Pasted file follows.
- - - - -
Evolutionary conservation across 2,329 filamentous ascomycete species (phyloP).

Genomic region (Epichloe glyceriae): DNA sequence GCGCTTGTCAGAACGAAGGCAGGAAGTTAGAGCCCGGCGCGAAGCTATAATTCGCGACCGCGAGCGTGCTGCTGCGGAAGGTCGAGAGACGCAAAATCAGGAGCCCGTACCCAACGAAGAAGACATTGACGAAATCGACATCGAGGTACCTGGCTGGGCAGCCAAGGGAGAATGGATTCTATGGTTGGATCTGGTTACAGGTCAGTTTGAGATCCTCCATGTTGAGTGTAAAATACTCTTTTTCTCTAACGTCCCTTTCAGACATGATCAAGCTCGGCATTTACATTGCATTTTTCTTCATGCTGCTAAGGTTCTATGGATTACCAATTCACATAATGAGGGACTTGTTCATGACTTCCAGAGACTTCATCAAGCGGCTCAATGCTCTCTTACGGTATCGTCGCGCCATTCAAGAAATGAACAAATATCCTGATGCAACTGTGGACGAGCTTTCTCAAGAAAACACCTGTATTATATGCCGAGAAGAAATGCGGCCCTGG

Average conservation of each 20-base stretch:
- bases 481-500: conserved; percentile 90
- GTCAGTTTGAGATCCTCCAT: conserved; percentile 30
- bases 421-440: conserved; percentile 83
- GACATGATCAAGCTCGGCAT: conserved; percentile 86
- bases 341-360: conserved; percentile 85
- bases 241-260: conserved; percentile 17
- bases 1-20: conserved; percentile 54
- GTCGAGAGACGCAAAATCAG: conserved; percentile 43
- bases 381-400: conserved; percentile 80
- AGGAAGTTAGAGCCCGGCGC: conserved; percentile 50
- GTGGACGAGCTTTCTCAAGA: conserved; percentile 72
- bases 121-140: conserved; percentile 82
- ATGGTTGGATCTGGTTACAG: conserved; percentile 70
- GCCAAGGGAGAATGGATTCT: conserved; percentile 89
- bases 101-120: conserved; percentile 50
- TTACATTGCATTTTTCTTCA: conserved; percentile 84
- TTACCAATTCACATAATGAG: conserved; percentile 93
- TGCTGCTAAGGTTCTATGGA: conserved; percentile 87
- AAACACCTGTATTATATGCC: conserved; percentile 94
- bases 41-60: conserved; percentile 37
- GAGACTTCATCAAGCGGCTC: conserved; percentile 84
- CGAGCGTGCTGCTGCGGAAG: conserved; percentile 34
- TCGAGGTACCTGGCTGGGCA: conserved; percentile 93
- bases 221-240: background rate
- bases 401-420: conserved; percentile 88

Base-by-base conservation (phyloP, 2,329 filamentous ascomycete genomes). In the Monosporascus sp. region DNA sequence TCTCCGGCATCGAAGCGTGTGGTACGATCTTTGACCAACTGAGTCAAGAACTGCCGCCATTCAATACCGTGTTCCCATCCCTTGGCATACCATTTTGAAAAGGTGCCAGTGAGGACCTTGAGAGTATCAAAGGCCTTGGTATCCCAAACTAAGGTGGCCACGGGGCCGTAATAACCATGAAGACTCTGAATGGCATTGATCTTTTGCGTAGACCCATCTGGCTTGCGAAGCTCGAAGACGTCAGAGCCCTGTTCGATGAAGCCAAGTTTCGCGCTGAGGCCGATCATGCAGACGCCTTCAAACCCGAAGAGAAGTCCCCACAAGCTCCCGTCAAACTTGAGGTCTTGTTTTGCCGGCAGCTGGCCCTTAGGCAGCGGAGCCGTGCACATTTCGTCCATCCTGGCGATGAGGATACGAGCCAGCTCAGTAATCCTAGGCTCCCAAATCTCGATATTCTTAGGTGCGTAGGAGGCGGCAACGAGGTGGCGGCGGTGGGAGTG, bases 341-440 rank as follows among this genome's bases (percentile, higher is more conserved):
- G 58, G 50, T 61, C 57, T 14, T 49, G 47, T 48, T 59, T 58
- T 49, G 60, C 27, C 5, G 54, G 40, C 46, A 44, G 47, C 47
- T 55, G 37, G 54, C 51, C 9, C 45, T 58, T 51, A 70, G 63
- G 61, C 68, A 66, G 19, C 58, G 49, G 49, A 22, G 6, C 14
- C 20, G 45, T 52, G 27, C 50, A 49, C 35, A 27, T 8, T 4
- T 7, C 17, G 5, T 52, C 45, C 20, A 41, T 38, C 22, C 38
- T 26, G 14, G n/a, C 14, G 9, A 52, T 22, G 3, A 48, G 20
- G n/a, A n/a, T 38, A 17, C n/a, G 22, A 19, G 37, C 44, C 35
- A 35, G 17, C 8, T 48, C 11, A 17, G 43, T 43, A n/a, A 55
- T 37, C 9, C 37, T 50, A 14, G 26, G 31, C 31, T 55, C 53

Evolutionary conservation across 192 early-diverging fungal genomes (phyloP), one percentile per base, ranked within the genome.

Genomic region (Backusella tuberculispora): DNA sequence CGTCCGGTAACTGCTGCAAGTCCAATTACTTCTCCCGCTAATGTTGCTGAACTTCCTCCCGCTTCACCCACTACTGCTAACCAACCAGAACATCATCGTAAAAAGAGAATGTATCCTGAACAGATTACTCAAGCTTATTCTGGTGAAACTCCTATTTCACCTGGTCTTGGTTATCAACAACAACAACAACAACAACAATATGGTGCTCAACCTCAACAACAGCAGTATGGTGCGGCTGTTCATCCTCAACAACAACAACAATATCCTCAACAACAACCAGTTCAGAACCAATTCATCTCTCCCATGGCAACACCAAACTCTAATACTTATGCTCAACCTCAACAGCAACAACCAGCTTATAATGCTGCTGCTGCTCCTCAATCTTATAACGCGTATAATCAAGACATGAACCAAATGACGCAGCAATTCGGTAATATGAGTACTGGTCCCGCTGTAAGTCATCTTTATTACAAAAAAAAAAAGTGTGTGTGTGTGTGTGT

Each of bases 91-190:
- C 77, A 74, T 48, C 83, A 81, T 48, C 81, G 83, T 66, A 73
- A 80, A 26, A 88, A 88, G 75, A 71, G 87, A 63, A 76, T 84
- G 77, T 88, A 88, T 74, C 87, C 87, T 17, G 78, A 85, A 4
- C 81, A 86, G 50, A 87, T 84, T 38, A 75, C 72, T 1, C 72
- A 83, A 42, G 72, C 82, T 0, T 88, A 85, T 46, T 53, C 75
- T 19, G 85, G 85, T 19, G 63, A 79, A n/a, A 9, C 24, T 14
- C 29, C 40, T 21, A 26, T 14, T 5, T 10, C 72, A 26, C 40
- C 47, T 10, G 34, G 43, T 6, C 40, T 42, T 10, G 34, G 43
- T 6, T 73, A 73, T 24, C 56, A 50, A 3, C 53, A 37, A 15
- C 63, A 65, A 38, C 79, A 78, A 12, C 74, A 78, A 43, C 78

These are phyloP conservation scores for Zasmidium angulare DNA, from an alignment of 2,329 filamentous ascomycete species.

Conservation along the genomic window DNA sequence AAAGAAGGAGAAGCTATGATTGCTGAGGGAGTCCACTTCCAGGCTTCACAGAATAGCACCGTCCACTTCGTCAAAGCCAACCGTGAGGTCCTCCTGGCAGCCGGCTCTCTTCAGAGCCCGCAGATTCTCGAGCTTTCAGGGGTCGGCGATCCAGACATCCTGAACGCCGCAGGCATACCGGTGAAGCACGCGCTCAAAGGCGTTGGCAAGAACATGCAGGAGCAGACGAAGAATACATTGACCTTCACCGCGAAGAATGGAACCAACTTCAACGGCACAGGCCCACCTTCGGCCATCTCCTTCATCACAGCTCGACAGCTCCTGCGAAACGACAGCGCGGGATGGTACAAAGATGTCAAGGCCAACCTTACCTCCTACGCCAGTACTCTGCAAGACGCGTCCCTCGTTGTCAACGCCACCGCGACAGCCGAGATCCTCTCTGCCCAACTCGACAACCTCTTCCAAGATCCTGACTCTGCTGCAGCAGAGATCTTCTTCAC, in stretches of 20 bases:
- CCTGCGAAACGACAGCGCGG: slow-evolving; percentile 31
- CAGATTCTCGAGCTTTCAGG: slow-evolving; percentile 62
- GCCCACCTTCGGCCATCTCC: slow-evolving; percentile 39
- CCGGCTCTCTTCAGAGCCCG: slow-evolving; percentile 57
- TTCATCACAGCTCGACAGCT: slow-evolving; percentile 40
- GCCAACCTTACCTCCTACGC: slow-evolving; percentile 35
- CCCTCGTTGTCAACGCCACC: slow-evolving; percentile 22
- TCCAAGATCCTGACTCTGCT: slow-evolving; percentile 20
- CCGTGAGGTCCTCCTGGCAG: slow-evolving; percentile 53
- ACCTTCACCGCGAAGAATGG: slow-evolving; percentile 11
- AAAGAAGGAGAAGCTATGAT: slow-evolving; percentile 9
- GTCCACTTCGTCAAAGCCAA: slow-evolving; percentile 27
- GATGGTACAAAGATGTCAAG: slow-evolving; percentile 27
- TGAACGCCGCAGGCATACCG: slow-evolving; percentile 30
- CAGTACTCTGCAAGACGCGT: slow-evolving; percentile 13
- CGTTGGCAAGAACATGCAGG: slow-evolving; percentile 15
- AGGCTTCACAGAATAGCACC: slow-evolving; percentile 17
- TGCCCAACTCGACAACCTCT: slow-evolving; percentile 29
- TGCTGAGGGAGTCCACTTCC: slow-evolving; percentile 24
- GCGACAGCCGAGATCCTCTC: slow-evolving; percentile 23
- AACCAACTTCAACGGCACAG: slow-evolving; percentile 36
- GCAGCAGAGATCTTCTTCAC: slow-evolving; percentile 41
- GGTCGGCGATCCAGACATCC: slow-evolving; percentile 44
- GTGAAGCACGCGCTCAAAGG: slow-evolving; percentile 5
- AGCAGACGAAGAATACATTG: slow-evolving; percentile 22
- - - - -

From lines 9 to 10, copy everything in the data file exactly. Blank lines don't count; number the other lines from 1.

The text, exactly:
- bases 241-260: conserved; percentile 17
- bases 1-20: conserved; percentile 54